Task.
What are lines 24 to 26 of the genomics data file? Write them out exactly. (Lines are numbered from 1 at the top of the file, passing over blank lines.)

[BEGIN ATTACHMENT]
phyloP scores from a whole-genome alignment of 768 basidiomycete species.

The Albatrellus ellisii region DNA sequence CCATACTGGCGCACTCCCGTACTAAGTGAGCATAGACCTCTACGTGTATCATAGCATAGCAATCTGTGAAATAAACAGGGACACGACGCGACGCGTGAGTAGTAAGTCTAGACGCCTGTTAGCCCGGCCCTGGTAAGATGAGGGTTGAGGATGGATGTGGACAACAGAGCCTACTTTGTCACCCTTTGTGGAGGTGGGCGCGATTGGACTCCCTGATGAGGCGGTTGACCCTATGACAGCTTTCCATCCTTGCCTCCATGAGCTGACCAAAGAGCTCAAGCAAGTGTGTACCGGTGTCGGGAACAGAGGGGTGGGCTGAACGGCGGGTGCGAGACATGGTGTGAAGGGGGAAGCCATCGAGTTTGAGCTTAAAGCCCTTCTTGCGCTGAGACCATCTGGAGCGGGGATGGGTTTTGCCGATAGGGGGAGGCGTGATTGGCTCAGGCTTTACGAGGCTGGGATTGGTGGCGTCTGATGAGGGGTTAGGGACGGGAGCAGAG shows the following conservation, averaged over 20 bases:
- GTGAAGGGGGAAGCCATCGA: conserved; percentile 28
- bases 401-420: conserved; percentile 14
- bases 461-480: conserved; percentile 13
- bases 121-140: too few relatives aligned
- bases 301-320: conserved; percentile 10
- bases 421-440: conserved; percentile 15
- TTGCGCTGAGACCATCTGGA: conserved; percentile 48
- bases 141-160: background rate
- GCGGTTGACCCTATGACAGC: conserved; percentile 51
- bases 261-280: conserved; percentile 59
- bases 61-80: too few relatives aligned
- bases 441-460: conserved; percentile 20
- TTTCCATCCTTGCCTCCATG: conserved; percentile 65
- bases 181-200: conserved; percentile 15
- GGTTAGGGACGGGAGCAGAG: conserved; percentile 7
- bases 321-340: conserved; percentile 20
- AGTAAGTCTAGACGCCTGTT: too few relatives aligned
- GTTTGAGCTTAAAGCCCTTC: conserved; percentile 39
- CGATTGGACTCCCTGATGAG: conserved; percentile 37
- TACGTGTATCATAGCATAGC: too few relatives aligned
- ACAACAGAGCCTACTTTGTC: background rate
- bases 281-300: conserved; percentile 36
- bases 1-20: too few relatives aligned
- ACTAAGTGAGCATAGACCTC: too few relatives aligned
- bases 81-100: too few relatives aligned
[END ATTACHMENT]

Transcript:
- bases 281-300: conserved; percentile 36
- bases 1-20: too few relatives aligned
- ACTAAGTGAGCATAGACCTC: too few relatives aligned